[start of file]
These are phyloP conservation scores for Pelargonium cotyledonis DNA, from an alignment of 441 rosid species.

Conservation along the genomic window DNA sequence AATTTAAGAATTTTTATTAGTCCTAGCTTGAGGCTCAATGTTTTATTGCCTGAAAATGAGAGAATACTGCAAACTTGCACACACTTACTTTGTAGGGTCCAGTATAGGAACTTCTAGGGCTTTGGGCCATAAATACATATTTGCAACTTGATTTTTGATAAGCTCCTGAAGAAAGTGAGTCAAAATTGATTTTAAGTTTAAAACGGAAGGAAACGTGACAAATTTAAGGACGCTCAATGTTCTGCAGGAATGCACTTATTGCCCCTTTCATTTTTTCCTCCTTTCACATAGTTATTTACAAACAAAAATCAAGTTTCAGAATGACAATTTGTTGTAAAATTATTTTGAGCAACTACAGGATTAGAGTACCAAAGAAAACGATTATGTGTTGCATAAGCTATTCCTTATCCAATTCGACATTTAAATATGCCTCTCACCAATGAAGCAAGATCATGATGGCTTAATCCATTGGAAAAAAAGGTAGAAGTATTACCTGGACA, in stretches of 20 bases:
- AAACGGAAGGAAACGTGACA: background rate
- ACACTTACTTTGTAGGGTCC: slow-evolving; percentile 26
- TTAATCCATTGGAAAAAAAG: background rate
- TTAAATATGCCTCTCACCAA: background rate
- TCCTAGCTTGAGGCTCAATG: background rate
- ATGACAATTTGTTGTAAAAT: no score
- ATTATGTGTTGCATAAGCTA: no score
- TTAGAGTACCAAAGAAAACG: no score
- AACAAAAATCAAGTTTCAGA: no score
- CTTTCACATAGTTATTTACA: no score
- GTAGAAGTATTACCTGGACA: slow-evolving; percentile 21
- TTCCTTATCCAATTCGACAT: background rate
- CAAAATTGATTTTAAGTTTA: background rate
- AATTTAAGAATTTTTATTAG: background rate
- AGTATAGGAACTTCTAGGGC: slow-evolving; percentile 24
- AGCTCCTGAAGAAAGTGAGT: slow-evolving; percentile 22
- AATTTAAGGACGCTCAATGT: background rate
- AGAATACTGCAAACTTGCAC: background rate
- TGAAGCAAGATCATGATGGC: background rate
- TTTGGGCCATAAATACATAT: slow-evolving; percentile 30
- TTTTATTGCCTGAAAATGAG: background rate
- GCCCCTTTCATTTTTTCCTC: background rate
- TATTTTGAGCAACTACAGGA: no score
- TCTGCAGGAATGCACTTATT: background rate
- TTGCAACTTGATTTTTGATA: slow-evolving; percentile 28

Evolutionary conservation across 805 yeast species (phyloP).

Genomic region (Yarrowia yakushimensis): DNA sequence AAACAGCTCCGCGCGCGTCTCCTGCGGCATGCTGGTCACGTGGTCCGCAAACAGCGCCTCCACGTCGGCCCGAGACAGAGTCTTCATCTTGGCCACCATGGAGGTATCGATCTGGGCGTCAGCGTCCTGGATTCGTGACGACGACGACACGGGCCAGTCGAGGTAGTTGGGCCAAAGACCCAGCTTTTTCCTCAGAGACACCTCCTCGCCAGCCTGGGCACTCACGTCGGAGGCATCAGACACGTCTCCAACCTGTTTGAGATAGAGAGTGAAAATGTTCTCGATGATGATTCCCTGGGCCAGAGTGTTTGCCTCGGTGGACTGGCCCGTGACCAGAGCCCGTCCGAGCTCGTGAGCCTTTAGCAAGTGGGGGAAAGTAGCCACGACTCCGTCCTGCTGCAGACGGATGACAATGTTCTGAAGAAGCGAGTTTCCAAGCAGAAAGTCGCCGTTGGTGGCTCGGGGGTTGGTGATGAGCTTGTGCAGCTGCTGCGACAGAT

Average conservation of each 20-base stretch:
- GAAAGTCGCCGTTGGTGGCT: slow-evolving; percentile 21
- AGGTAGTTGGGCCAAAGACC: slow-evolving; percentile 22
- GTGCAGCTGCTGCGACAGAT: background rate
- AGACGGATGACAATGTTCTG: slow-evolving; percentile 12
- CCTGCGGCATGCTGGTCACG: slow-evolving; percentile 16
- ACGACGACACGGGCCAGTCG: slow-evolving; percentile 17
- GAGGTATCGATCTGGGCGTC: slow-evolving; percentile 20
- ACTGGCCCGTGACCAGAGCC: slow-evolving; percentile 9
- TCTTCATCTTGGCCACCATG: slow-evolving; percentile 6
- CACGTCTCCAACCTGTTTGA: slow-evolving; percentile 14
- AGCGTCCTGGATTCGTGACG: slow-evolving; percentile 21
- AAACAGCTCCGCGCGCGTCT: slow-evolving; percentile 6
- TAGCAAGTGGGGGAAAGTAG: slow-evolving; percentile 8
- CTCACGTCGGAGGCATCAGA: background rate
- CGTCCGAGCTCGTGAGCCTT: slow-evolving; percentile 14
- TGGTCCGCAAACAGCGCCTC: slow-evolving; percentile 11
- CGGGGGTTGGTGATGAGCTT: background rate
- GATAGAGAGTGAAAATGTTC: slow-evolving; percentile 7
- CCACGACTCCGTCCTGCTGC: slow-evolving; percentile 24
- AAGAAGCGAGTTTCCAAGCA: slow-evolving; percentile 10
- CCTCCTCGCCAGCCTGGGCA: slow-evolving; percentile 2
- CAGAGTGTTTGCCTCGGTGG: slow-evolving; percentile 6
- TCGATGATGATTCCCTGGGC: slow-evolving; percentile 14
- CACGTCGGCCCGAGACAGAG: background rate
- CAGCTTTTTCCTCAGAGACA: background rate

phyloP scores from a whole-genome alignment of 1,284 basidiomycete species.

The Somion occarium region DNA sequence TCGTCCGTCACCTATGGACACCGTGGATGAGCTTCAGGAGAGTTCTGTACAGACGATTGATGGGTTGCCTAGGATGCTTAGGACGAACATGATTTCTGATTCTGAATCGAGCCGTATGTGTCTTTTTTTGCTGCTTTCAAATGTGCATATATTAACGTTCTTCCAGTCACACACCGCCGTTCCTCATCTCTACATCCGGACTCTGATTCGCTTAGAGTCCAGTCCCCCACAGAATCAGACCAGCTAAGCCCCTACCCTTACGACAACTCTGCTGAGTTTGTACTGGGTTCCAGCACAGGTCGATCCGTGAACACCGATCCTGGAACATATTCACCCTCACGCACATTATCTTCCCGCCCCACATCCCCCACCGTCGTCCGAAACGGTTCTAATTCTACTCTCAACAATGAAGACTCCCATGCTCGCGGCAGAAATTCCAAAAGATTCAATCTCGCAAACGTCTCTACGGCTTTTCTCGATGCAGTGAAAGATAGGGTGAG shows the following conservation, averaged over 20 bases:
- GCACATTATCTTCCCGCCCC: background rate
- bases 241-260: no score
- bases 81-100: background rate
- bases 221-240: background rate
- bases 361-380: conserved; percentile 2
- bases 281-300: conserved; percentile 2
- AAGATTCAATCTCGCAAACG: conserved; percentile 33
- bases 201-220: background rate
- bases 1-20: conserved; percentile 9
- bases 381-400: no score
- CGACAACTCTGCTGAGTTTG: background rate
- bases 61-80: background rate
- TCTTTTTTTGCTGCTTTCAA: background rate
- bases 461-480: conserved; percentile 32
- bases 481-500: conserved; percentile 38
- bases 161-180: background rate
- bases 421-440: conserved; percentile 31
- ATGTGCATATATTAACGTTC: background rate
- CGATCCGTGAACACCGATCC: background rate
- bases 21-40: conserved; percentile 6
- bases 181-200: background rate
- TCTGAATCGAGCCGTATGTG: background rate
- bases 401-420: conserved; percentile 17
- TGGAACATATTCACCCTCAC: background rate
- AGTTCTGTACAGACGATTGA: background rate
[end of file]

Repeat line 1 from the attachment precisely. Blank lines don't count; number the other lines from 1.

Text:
These are phyloP conservation scores for Pelargonium cotyledonis DNA, from an alignment of 441 rosid species.